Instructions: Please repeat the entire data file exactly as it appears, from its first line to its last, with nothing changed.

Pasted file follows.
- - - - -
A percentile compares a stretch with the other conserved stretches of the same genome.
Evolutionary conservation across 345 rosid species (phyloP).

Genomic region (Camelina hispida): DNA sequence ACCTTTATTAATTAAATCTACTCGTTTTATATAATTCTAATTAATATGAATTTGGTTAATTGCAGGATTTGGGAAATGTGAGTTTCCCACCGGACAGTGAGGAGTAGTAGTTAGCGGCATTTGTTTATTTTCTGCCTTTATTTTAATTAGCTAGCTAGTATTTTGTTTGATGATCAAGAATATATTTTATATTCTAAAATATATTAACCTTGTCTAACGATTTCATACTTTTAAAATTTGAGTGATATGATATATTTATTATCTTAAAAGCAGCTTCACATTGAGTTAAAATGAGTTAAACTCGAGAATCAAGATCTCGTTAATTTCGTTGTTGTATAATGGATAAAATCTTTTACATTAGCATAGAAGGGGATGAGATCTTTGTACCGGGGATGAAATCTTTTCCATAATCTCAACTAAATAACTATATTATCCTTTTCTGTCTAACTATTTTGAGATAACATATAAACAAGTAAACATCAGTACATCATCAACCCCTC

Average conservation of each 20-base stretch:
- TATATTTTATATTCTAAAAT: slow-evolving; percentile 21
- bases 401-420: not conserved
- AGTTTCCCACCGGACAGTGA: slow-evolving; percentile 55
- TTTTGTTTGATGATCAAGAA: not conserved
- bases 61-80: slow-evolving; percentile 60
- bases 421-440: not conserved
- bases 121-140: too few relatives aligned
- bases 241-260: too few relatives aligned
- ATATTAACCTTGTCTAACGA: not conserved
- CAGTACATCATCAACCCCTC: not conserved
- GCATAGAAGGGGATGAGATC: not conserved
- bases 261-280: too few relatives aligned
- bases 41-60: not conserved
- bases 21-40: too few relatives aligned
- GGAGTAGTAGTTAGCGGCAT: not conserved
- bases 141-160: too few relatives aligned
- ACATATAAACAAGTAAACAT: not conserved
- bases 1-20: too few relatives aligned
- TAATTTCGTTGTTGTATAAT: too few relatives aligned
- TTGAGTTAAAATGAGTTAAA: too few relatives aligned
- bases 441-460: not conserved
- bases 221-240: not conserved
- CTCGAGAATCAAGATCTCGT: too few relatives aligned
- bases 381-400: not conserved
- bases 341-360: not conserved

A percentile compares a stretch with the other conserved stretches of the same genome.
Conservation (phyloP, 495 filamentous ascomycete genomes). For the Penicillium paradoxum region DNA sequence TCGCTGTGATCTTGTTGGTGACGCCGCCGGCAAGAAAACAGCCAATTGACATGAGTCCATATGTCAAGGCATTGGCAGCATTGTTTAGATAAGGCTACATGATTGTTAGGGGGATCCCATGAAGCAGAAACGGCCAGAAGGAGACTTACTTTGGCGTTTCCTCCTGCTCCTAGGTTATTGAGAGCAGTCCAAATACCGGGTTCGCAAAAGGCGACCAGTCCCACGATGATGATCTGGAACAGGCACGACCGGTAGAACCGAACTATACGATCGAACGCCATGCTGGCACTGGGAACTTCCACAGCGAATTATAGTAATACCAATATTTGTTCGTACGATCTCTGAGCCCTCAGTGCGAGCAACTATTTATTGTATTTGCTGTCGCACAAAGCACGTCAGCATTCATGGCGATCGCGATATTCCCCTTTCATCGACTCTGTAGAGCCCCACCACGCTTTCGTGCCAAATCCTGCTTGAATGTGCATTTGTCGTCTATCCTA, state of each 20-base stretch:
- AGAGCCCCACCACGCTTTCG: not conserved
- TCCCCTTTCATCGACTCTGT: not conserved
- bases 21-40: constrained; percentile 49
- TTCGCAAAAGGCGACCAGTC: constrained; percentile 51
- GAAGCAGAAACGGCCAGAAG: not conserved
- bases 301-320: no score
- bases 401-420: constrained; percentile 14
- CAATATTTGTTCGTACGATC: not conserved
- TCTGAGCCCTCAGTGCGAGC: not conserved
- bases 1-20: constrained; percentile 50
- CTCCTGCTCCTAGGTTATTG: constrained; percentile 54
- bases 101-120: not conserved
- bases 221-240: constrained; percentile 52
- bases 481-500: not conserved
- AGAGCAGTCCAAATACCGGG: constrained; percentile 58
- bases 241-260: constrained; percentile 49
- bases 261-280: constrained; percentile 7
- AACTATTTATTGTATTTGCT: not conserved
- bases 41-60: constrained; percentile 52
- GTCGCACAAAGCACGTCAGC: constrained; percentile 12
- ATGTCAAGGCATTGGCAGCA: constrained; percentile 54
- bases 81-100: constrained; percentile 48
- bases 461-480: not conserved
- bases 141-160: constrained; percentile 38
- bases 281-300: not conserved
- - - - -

A percentile compares a stretch with the other conserved stretches of the same genome.
Evolutionary conservation across 345 rosid species (phyloP).

Genomic region (Camelina hispida): DNA sequence ACCTTTATTAATTAAATCTACTCGTTTTATATAATTCTAATTAATATGAATTTGGTTAATTGCAGGATTTGGGAAATGTGAGTTTCCCACCGGACAGTGAGGAGTAGTAGTTAGCGGCATTTGTTTATTTTCTGCCTTTATTTTAATTAGCTAGCTAGTATTTTGTTTGATGATCAAGAATATATTTTATATTCTAAAATATATTAACCTTGTCTAACGATTTCATACTTTTAAAATTTGAGTGATATGATATATTTATTATCTTAAAAGCAGCTTCACATTGAGTTAAAATGAGTTAAACTCGAGAATCAAGATCTCGTTAATTTCGTTGTTGTATAATGGATAAAATCTTTTACATTAGCATAGAAGGGGATGAGATCTTTGTACCGGGGATGAAATCTTTTCCATAATCTCAACTAAATAACTATATTATCCTTTTCTGTCTAACTATTTTGAGATAACATATAAACAAGTAAACATCAGTACATCATCAACCCCTC

Average conservation of each 20-base stretch:
- TATATTTTATATTCTAAAAT: slow-evolving; percentile 21
- bases 401-420: not conserved
- AGTTTCCCACCGGACAGTGA: slow-evolving; percentile 55
- TTTTGTTTGATGATCAAGAA: not conserved
- bases 61-80: slow-evolving; percentile 60
- bases 421-440: not conserved
- bases 121-140: too few relatives aligned
- bases 241-260: too few relatives aligned
- ATATTAACCTTGTCTAACGA: not conserved
- CAGTACATCATCAACCCCTC: not conserved
- GCATAGAAGGGGATGAGATC: not conserved
- bases 261-280: too few relatives aligned
- bases 41-60: not conserved
- bases 21-40: too few relatives aligned
- GGAGTAGTAGTTAGCGGCAT: not conserved
- bases 141-160: too few relatives aligned
- ACATATAAACAAGTAAACAT: not conserved
- bases 1-20: too few relatives aligned
- TAATTTCGTTGTTGTATAAT: too few relatives aligned
- TTGAGTTAAAATGAGTTAAA: too few relatives aligned
- bases 441-460: not conserved
- bases 221-240: not conserved
- CTCGAGAATCAAGATCTCGT: too few relatives aligned
- bases 381-400: not conserved
- bases 341-360: not conserved

A percentile compares a stretch with the other conserved stretches of the same genome.
Conservation (phyloP, 495 filamentous ascomycete genomes). For the Penicillium paradoxum region DNA sequence TCGCTGTGATCTTGTTGGTGACGCCGCCGGCAAGAAAACAGCCAATTGACATGAGTCCATATGTCAAGGCATTGGCAGCATTGTTTAGATAAGGCTACATGATTGTTAGGGGGATCCCATGAAGCAGAAACGGCCAGAAGGAGACTTACTTTGGCGTTTCCTCCTGCTCCTAGGTTATTGAGAGCAGTCCAAATACCGGGTTCGCAAAAGGCGACCAGTCCCACGATGATGATCTGGAACAGGCACGACCGGTAGAACCGAACTATACGATCGAACGCCATGCTGGCACTGGGAACTTCCACAGCGAATTATAGTAATACCAATATTTGTTCGTACGATCTCTGAGCCCTCAGTGCGAGCAACTATTTATTGTATTTGCTGTCGCACAAAGCACGTCAGCATTCATGGCGATCGCGATATTCCCCTTTCATCGACTCTGTAGAGCCCCACCACGCTTTCGTGCCAAATCCTGCTTGAATGTGCATTTGTCGTCTATCCTA, state of each 20-base stretch:
- AGAGCCCCACCACGCTTTCG: not conserved
- TCCCCTTTCATCGACTCTGT: not conserved
- bases 21-40: constrained; percentile 49
- TTCGCAAAAGGCGACCAGTC: constrained; percentile 51
- GAAGCAGAAACGGCCAGAAG: not conserved
- bases 301-320: no score
- bases 401-420: constrained; percentile 14
- CAATATTTGTTCGTACGATC: not conserved
- TCTGAGCCCTCAGTGCGAGC: not conserved
- bases 1-20: constrained; percentile 50
- CTCCTGCTCCTAGGTTATTG: constrained; percentile 54
- bases 101-120: not conserved
- bases 221-240: constrained; percentile 52
- bases 481-500: not conserved
- AGAGCAGTCCAAATACCGGG: constrained; percentile 58
- bases 241-260: constrained; percentile 49
- bases 261-280: constrained; percentile 7
- AACTATTTATTGTATTTGCT: not conserved
- bases 41-60: constrained; percentile 52
- GTCGCACAAAGCACGTCAGC: constrained; percentile 12
- ATGTCAAGGCATTGGCAGCA: constrained; percentile 54
- bases 81-100: constrained; percentile 48
- bases 461-480: not conserved
- bases 141-160: constrained; percentile 38
- bases 281-300: not conserved